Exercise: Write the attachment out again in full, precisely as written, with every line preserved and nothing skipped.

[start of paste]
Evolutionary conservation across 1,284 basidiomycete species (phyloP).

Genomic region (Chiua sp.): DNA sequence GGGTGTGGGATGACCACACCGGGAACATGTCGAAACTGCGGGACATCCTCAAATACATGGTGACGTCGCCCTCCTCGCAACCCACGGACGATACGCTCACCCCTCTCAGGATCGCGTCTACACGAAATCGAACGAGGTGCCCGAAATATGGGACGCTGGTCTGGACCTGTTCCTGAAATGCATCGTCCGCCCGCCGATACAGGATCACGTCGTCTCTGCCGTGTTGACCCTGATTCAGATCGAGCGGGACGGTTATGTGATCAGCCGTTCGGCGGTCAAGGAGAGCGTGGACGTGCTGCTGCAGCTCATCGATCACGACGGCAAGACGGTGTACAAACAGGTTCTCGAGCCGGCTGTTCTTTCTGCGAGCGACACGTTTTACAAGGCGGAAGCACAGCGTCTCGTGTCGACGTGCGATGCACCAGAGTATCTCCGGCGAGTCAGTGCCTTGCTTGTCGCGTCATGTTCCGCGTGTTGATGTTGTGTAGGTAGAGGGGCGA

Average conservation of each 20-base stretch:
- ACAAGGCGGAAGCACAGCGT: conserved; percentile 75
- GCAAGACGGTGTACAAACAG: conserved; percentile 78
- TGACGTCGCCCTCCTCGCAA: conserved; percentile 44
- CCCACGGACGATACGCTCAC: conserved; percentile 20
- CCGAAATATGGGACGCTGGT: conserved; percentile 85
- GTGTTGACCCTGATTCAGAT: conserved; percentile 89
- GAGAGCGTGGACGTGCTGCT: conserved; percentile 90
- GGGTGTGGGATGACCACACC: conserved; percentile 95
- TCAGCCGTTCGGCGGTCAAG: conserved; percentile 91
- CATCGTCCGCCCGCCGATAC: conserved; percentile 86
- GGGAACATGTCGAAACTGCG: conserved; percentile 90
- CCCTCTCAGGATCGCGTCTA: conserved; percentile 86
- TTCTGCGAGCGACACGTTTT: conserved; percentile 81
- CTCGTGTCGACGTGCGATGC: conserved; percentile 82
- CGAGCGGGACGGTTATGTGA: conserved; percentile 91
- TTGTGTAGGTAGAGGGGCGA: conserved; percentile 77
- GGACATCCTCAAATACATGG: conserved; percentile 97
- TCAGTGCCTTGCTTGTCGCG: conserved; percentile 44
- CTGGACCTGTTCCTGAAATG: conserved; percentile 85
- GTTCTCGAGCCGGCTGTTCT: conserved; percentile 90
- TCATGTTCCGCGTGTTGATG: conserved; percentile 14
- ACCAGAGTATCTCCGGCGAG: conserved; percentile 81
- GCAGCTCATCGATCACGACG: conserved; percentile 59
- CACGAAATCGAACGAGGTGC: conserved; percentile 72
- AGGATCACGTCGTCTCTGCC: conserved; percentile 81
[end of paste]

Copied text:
Evolutionary conservation across 1,284 basidiomycete species (phyloP).

Genomic region (Chiua sp.): DNA sequence GGGTGTGGGATGACCACACCGGGAACATGTCGAAACTGCGGGACATCCTCAAATACATGGTGACGTCGCCCTCCTCGCAACCCACGGACGATACGCTCACCCCTCTCAGGATCGCGTCTACACGAAATCGAACGAGGTGCCCGAAATATGGGACGCTGGTCTGGACCTGTTCCTGAAATGCATCGTCCGCCCGCCGATACAGGATCACGTCGTCTCTGCCGTGTTGACCCTGATTCAGATCGAGCGGGACGGTTATGTGATCAGCCGTTCGGCGGTCAAGGAGAGCGTGGACGTGCTGCTGCAGCTCATCGATCACGACGGCAAGACGGTGTACAAACAGGTTCTCGAGCCGGCTGTTCTTTCTGCGAGCGACACGTTTTACAAGGCGGAAGCACAGCGTCTCGTGTCGACGTGCGATGCACCAGAGTATCTCCGGCGAGTCAGTGCCTTGCTTGTCGCGTCATGTTCCGCGTGTTGATGTTGTGTAGGTAGAGGGGCGA

Average conservation of each 20-base stretch:
- ACAAGGCGGAAGCACAGCGT: conserved; percentile 75
- GCAAGACGGTGTACAAACAG: conserved; percentile 78
- TGACGTCGCCCTCCTCGCAA: conserved; percentile 44
- CCCACGGACGATACGCTCAC: conserved; percentile 20
- CCGAAATATGGGACGCTGGT: conserved; percentile 85
- GTGTTGACCCTGATTCAGAT: conserved; percentile 89
- GAGAGCGTGGACGTGCTGCT: conserved; percentile 90
- GGGTGTGGGATGACCACACC: conserved; percentile 95
- TCAGCCGTTCGGCGGTCAAG: conserved; percentile 91
- CATCGTCCGCCCGCCGATAC: conserved; percentile 86
- GGGAACATGTCGAAACTGCG: conserved; percentile 90
- CCCTCTCAGGATCGCGTCTA: conserved; percentile 86
- TTCTGCGAGCGACACGTTTT: conserved; percentile 81
- CTCGTGTCGACGTGCGATGC: conserved; percentile 82
- CGAGCGGGACGGTTATGTGA: conserved; percentile 91
- TTGTGTAGGTAGAGGGGCGA: conserved; percentile 77
- GGACATCCTCAAATACATGG: conserved; percentile 97
- TCAGTGCCTTGCTTGTCGCG: conserved; percentile 44
- CTGGACCTGTTCCTGAAATG: conserved; percentile 85
- GTTCTCGAGCCGGCTGTTCT: conserved; percentile 90
- TCATGTTCCGCGTGTTGATG: conserved; percentile 14
- ACCAGAGTATCTCCGGCGAG: conserved; percentile 81
- GCAGCTCATCGATCACGACG: conserved; percentile 59
- CACGAAATCGAACGAGGTGC: conserved; percentile 72
- AGGATCACGTCGTCTCTGCC: conserved; percentile 81